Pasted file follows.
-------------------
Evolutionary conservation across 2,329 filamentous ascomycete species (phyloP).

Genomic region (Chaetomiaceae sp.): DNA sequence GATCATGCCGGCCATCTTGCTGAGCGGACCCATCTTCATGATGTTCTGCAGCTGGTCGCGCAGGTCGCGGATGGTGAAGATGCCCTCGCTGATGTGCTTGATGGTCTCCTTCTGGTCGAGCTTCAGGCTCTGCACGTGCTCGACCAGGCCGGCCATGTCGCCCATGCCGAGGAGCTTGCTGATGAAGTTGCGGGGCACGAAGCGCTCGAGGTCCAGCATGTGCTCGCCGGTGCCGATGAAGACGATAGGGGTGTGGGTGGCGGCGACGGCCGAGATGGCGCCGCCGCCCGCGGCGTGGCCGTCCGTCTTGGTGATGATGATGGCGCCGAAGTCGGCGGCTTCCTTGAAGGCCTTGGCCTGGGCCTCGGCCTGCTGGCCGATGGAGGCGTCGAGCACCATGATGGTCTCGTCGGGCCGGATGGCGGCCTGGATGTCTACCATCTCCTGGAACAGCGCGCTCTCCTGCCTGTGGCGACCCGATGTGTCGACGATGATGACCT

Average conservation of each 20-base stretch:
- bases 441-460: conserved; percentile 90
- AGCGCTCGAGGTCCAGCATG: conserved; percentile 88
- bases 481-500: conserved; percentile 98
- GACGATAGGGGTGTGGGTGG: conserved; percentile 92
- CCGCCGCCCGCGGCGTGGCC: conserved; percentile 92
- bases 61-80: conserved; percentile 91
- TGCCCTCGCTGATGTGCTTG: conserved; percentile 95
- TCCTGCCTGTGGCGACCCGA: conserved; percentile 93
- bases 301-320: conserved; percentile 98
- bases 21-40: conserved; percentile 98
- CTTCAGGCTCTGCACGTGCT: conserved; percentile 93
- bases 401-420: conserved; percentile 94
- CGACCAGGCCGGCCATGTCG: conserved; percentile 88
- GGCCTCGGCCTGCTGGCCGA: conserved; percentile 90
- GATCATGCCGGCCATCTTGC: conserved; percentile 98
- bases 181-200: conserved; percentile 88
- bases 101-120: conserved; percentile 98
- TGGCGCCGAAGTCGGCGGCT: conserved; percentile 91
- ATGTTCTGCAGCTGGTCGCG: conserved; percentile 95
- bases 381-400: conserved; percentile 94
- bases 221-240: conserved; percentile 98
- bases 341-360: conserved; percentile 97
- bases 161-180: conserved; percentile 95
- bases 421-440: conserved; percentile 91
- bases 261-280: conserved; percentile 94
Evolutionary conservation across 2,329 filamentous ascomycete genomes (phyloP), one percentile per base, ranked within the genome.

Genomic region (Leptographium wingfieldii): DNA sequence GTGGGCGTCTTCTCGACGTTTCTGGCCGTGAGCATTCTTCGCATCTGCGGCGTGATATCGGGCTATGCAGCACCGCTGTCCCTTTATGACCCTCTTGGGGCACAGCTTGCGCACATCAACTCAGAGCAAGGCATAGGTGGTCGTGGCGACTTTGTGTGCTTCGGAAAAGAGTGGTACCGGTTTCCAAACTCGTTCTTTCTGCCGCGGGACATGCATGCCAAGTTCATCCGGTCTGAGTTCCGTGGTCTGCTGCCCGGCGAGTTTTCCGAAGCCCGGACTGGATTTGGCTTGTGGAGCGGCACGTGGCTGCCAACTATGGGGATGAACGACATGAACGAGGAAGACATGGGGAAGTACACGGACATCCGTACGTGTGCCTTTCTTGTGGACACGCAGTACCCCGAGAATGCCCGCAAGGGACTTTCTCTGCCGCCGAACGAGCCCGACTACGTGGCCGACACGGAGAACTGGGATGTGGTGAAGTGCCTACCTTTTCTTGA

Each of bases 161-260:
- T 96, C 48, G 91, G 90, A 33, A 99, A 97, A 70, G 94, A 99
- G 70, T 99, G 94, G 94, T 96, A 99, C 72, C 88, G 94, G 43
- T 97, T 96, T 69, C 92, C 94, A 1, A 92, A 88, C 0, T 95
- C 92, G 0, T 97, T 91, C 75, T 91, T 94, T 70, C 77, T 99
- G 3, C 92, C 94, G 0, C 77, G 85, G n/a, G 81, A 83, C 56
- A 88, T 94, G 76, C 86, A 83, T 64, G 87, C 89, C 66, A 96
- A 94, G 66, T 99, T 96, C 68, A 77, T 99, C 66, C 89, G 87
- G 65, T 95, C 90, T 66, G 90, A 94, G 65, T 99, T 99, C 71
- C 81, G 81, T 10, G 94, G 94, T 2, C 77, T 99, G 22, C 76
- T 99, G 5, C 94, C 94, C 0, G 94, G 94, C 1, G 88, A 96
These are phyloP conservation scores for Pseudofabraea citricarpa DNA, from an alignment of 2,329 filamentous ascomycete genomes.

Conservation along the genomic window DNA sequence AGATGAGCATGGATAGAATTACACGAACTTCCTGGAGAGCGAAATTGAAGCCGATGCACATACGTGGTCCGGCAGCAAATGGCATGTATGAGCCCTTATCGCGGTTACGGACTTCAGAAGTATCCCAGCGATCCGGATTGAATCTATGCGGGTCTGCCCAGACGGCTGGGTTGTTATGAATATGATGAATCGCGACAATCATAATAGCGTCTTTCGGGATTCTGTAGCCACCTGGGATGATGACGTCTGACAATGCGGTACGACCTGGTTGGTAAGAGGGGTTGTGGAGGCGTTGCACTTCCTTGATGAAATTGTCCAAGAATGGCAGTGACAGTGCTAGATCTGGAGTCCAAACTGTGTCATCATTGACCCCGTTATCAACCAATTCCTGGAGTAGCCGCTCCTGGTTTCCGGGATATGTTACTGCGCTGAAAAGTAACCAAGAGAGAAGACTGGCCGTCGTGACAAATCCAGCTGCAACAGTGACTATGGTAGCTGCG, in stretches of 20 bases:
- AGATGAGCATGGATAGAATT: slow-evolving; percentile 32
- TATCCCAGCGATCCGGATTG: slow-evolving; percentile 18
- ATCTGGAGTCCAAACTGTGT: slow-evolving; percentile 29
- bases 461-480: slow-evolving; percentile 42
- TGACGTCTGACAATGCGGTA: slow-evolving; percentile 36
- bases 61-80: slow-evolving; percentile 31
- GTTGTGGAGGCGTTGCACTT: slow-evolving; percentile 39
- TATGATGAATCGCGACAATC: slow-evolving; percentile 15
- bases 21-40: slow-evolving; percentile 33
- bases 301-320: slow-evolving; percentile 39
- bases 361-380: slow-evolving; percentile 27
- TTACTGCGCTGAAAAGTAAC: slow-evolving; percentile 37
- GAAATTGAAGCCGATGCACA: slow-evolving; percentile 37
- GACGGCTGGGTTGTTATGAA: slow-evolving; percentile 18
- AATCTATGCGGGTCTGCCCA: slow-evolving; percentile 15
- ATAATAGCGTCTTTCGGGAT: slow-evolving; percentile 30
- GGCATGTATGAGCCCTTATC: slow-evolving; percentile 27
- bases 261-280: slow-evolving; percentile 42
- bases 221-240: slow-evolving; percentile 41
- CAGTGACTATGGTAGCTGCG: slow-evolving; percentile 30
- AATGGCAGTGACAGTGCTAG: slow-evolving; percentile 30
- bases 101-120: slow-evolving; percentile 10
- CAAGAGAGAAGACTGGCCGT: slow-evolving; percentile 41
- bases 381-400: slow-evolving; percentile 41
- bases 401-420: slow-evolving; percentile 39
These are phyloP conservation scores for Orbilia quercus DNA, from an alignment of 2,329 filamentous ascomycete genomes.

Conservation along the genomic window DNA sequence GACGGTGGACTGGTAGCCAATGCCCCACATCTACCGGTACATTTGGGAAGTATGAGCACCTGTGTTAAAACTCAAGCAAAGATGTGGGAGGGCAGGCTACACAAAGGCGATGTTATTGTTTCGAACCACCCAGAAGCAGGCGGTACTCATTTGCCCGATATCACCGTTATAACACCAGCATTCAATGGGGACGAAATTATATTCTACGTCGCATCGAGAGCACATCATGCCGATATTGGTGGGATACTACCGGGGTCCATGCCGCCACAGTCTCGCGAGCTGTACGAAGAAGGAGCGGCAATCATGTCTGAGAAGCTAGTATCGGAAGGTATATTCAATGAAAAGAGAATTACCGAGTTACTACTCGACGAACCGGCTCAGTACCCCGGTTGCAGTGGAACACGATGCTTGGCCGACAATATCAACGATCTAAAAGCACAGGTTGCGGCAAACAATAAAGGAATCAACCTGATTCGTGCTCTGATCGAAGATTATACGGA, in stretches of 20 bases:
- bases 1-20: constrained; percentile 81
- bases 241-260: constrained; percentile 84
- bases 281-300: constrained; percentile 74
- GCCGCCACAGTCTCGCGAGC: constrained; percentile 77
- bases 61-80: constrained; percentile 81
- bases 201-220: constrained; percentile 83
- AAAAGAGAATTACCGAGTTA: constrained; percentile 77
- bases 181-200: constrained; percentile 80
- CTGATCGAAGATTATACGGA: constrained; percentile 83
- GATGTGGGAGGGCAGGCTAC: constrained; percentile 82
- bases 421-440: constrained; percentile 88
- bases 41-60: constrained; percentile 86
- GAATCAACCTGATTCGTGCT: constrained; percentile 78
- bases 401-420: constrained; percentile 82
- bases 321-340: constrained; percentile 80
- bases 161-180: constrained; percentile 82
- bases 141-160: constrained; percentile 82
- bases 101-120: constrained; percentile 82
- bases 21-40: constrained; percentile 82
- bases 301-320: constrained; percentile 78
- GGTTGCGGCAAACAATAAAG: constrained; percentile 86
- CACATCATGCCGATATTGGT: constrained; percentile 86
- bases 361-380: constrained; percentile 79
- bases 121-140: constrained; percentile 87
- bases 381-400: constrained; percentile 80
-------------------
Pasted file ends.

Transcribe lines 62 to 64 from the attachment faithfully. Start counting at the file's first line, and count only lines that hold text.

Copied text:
- bases 221-240: slow-evolving; percentile 41
- CAGTGACTATGGTAGCTGCG: slow-evolving; percentile 30
- AATGGCAGTGACAGTGCTAG: slow-evolving; percentile 30